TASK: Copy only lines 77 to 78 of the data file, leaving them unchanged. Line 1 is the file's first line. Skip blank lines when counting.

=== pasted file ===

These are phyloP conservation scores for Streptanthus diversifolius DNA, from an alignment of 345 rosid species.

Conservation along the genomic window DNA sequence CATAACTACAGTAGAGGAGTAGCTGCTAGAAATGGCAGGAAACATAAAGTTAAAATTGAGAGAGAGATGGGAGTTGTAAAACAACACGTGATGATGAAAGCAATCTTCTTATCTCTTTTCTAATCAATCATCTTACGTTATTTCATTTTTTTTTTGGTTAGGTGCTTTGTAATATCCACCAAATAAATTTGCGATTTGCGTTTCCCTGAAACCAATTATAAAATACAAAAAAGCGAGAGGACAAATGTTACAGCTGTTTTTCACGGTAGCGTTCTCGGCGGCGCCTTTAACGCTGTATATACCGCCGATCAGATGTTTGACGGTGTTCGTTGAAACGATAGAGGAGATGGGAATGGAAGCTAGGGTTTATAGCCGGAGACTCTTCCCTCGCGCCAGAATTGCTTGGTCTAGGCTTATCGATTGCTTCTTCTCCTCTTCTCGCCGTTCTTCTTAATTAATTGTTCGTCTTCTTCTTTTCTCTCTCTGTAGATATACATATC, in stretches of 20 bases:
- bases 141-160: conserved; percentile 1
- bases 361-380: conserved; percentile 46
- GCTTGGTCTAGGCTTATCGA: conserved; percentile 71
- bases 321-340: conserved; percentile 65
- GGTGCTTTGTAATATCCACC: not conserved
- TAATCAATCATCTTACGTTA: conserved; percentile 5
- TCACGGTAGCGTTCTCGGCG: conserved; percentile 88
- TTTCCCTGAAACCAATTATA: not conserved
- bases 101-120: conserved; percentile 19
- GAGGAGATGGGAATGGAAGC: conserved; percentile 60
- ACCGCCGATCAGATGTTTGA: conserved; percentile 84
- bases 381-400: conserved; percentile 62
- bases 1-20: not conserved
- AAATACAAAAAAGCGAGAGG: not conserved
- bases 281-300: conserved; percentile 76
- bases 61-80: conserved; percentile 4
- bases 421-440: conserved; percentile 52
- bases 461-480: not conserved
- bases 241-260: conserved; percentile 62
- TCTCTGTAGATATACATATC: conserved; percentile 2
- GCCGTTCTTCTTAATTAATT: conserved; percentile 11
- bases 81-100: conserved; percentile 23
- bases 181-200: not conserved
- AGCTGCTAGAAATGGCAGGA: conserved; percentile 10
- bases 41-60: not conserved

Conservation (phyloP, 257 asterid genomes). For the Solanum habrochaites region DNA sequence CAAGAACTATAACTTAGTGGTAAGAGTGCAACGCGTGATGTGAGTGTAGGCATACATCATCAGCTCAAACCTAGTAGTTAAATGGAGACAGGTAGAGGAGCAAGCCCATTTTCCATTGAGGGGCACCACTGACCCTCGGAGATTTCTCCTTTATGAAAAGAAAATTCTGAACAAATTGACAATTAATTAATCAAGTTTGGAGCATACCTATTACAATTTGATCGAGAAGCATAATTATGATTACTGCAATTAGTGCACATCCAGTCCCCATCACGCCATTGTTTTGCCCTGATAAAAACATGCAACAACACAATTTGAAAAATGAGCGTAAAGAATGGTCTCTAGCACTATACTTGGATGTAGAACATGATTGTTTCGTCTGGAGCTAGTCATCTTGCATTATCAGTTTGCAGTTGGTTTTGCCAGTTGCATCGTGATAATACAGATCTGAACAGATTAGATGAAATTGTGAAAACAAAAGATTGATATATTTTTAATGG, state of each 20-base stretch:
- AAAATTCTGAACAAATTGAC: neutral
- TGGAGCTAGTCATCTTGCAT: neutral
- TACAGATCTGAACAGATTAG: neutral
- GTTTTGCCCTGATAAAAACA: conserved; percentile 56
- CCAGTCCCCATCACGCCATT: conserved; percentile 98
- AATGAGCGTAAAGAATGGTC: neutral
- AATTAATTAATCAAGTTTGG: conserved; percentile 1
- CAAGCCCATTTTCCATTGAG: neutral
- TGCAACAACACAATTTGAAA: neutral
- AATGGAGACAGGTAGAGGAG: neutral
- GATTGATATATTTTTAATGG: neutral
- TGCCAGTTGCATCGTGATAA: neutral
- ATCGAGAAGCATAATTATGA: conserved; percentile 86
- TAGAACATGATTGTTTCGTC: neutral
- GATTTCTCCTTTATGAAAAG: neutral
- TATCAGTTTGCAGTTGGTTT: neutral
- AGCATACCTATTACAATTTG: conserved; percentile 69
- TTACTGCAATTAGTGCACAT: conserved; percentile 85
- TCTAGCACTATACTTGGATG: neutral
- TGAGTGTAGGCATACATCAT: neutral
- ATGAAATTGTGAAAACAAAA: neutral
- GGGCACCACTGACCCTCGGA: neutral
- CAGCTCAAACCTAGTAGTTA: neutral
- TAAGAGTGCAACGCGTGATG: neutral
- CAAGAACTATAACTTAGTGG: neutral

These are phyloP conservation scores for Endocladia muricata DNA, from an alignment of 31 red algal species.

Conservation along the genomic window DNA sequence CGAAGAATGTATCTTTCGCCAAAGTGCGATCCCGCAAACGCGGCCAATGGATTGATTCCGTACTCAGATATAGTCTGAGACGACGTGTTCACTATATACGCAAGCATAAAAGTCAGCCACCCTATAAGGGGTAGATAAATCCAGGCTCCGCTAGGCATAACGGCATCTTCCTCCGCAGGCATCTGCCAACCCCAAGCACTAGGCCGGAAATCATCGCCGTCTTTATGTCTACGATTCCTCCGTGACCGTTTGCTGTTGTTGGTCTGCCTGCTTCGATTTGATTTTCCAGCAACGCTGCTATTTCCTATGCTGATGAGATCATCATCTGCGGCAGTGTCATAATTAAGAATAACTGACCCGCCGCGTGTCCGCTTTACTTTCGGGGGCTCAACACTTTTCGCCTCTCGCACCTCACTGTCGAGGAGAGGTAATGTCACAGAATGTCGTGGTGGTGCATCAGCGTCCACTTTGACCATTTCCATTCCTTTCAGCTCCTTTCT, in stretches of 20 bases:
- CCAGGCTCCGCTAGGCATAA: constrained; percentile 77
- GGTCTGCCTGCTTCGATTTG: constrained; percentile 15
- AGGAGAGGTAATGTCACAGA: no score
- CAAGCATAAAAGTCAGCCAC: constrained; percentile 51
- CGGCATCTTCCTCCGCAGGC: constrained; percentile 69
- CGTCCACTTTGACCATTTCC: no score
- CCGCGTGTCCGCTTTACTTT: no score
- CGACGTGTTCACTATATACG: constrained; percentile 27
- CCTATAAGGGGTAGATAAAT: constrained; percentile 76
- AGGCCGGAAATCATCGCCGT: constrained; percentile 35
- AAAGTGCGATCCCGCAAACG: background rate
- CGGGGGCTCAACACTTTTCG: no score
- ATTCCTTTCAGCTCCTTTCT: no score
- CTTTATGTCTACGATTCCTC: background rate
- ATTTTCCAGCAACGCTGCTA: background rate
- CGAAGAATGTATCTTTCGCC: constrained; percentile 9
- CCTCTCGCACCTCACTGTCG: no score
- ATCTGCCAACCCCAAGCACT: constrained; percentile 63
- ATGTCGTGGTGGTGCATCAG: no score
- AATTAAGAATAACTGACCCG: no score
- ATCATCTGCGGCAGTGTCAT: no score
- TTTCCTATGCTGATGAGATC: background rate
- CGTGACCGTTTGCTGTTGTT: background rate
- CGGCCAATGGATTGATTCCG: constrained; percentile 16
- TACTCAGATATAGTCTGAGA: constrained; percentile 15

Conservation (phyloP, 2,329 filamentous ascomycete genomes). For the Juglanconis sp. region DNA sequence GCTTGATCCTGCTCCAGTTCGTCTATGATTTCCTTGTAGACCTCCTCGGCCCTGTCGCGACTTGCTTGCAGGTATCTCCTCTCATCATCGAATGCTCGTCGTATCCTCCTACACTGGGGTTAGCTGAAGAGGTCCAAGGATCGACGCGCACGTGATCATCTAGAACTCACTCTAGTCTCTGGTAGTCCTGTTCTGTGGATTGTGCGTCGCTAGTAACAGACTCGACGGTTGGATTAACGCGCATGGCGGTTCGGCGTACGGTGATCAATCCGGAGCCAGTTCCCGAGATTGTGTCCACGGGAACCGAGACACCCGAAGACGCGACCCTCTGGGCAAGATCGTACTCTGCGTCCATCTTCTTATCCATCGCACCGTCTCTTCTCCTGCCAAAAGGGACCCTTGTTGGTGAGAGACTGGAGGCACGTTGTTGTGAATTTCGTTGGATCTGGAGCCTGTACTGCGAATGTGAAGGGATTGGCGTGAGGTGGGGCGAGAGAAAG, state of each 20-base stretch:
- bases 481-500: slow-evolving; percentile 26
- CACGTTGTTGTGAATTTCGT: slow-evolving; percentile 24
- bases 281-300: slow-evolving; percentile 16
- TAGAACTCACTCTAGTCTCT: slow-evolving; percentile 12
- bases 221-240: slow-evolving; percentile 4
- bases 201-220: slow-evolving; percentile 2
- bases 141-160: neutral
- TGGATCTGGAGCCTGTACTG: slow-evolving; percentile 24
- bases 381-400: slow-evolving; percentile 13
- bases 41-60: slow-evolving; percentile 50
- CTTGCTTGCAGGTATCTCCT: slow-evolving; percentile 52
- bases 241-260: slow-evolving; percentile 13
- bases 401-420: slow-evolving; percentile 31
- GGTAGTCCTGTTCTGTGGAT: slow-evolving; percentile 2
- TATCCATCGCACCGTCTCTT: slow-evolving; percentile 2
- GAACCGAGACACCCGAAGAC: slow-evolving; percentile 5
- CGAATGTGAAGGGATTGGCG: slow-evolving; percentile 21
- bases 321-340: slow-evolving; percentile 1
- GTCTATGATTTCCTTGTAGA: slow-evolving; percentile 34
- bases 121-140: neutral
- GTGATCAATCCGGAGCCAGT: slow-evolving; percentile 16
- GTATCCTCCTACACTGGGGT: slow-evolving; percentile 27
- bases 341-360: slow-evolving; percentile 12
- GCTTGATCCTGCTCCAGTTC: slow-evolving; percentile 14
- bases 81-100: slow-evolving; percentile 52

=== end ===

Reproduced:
- TTTCCTATGCTGATGAGATC: background rate
- CGTGACCGTTTGCTGTTGTT: background rate